One of my favorite golf pros practiced simplicity in his instruction. Rather than giving me twenty-minutes of pointers to think about during my five-second swing, he’d address just a few.
One of his more memorable lessons was when he placed me in perfect body position at address, then backswing, then finish. He had me hold those positions for several seconds each, then repeat the drill over and over. His point was that if you’re in perfect position at the beginning and end of your swing, your club will arc perfectly and you’ll hit the ball cleanly. He was right. With too flat an arc, I’d slice my shots right into the parking lot and with too steep an arc I’d chop up epic chunks of turf.
I’m still a hacker, but when I practice those perfect beginnings and endings my shots improve dramatically.
The same holds true for picture books.
So often when a picture book arc feels flat, writers will try to add more action or ramp up the climax. This might work, but often this solution leaves the story feeling confused, hectic or directionless. The arc rises too sharply.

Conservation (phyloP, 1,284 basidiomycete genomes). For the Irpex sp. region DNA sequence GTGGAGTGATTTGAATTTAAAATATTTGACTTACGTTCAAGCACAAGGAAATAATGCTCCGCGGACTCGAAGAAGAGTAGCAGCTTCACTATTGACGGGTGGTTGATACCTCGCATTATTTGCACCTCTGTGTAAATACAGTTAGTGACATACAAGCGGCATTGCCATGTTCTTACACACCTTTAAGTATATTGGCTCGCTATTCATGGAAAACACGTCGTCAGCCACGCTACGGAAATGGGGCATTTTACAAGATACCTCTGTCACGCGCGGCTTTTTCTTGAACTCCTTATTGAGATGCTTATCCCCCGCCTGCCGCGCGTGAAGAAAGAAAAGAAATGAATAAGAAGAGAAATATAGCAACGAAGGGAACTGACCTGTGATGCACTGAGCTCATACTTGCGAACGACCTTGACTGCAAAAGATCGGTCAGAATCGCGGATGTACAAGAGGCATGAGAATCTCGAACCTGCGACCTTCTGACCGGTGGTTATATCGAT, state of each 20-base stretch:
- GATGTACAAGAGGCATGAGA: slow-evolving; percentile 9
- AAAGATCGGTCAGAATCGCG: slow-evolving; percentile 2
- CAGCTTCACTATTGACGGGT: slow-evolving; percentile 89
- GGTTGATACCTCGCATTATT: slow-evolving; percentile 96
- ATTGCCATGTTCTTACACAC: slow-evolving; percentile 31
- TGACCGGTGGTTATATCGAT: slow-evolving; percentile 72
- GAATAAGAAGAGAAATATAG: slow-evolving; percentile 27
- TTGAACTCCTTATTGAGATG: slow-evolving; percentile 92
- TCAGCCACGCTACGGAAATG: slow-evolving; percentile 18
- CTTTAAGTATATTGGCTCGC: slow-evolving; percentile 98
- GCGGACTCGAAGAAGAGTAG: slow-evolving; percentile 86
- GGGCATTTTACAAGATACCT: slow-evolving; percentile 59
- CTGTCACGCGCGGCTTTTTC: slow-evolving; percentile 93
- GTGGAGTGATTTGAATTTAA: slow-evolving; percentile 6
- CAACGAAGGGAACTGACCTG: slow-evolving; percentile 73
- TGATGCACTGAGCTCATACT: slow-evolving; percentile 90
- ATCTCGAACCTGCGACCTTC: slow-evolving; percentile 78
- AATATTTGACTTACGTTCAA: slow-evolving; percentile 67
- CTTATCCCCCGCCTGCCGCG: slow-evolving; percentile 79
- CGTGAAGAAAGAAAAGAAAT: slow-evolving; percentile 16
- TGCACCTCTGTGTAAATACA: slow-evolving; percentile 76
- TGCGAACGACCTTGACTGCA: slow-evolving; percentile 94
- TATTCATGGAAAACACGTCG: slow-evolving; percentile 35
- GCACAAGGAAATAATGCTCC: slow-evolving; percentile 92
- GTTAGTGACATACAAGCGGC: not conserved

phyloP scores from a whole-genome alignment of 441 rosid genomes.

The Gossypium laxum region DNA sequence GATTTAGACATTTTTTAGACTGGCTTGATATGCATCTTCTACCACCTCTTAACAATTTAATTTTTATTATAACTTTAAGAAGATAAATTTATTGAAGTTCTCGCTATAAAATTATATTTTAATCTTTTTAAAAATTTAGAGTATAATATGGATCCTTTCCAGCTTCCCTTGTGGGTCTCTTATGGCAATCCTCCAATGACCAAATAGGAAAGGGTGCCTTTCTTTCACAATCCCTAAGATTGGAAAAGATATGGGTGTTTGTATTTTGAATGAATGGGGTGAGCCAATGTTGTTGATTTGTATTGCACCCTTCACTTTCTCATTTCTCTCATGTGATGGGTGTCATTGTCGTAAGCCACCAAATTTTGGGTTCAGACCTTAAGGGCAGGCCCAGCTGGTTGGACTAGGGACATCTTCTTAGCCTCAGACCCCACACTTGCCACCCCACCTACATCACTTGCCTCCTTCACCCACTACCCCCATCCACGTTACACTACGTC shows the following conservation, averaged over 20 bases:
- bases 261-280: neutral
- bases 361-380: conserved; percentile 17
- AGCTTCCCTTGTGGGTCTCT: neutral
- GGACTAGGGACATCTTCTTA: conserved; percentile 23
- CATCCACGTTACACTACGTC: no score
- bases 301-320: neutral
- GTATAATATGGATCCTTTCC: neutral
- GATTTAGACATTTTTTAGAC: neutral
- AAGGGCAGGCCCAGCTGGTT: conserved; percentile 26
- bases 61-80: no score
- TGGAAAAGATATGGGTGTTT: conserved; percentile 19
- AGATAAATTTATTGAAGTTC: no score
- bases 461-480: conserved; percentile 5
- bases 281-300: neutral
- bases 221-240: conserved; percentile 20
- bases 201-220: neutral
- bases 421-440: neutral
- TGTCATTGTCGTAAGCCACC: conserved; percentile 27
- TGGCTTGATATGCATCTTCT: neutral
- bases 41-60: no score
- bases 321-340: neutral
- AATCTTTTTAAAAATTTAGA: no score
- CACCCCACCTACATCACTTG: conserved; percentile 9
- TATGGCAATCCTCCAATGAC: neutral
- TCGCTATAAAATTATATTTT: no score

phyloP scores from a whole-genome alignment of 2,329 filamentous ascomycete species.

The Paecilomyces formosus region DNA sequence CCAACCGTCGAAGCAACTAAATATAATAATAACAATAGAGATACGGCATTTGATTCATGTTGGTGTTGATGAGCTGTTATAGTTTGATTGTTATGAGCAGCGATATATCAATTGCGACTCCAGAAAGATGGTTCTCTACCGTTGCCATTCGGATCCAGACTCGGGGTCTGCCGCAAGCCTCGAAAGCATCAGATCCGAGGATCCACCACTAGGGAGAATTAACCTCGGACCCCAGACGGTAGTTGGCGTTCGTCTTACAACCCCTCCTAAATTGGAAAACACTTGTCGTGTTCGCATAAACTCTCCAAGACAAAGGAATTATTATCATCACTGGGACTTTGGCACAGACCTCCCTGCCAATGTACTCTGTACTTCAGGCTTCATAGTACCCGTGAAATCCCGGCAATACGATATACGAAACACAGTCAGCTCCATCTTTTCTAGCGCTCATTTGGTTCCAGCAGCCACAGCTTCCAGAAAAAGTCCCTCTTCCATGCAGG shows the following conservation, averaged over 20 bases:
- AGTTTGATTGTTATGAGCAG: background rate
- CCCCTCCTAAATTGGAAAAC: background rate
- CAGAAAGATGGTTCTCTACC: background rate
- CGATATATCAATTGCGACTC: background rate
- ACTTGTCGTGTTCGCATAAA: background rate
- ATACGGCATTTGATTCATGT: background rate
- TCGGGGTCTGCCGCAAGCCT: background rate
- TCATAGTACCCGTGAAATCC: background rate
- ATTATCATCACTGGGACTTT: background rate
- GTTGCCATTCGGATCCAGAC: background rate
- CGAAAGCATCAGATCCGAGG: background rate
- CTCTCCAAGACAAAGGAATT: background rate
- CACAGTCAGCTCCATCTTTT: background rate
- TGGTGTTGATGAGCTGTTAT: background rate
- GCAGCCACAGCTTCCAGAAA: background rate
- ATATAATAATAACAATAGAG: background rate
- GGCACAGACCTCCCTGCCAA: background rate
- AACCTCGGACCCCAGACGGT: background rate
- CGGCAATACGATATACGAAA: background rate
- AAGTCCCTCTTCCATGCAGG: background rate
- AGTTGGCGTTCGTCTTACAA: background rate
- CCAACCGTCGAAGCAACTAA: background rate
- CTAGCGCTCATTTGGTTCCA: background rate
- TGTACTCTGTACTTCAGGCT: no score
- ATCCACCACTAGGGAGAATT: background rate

Instead you might try to explore your beginning and endings to achieve that perfect arc. Here are some questions to ask of your story:
What sets the story in motion? What’s your catalyst? Is it clear? Is it special?
What’s your main character’s story problem? Is it clear from the start? Is it weighty enough? Will kids relate to it? Does it feel like a true obstacle?
What motivates your main character? Motivation often uncovers just the right trigger to start your story.
Does your ending tie to your beginning? Does it surprise? Does it disarm? Does it evoke emotion?
Even though the ending is known after the first read, will it still satisfy with subsequent reads? Will it satisfy a kid?
Picture books have a lot to accomplish in so few words – kind of like the five-second golf swing. If you start and finish in perfect form, there’s a good chance your story arc will score well with your young readers.
Ooh, I really like the golf/picture book metaphor! I think the questions you ask would actually work well for many types of writing.
Oh Anna, I agree. My questions are truly basic. But I think I often forget to think about the basics – just like when I'm golfing.